The movie flashes back and forth and sideways to give the back story, and it does a good job. Leona’s maiden name is Cotterell, and her father James has made a pile in pharmaceuticals. She meets Henry Stevens (Lancaster) at a college dance and asks him if he goes to Harvard. This starts her off on the wrong foot, as Lancaster is a hardscrabble guy from Grassville (great name for a down at heels town) who has only gumption and good looks going for him. She tries to cut in on him and Sally and he says no, but Leona doesn’t take no for an answer from anybody, but he’s not anybody, and you figure their back and forth, the sexual tension, will resolve itself into a nice romance, that he will tame the shrew and his real talents will be rewarded, a la Horatio Alger, and they will live happily ever after. HA.
They get married, but none of the above happens. He works for her father, in a kind of sinecure, and he calls himself the invoice king, the emperor of paperwork. With the help of the old man, Leona keeps Henry on a short leash, keeps him from taking a job anywhere else, and when Henry insists they move out of her father’s house, she has an “episode” and begins to manipulate him with her ailment as much as her money.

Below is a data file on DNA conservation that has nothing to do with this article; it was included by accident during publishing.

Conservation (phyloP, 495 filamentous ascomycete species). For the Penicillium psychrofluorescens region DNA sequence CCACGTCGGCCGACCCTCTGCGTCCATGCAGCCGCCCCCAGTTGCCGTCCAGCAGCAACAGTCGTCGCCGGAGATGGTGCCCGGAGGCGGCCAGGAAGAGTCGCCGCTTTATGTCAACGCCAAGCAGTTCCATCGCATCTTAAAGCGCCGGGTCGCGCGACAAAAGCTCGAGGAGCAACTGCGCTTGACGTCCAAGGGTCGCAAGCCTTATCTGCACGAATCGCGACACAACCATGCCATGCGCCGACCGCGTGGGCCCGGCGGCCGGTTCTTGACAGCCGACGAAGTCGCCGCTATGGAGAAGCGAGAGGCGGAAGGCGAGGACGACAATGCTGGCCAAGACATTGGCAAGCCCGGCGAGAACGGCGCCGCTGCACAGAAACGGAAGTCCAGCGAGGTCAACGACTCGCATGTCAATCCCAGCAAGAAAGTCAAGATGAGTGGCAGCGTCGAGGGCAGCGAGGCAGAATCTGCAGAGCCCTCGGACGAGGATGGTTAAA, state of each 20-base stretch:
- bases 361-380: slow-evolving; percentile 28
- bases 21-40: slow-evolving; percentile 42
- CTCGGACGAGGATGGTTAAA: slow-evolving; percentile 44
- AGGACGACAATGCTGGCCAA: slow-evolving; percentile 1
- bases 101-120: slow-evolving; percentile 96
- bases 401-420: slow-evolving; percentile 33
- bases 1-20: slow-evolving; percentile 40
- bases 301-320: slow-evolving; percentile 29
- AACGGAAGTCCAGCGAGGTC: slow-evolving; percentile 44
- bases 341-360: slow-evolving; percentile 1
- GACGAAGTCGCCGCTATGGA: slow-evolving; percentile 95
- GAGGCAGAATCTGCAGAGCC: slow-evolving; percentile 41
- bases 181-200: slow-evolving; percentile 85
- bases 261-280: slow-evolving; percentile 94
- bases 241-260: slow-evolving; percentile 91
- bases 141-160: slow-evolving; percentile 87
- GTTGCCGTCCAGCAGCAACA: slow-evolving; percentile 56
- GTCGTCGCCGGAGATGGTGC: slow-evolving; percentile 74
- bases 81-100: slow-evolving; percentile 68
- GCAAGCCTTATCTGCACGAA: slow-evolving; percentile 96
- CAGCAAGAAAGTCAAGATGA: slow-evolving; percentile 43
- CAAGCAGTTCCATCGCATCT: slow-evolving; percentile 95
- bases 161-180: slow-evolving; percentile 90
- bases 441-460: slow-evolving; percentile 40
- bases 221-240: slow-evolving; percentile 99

It’s classic. She doesn’t believe he could really love her, and so acts in a way that guarantees he won’t. And he, finding the yellow brick road to American success blocked off, decides to take a very illegal detour, which involves him with some very bad guys, who blackmail him for big bucks, which he can only get by knocking off his wife for the insurance money (and you wonder if he really minds knocking her off anyway—the moral ambiguity is great, classic noir stuff). And so he plans his lovely wife’s murder, but is nice enough to request that they make it quick and painless. If he can’t get by on a smile and a shoeshine, murder will do, especially for a kid from Grassville, from hunger.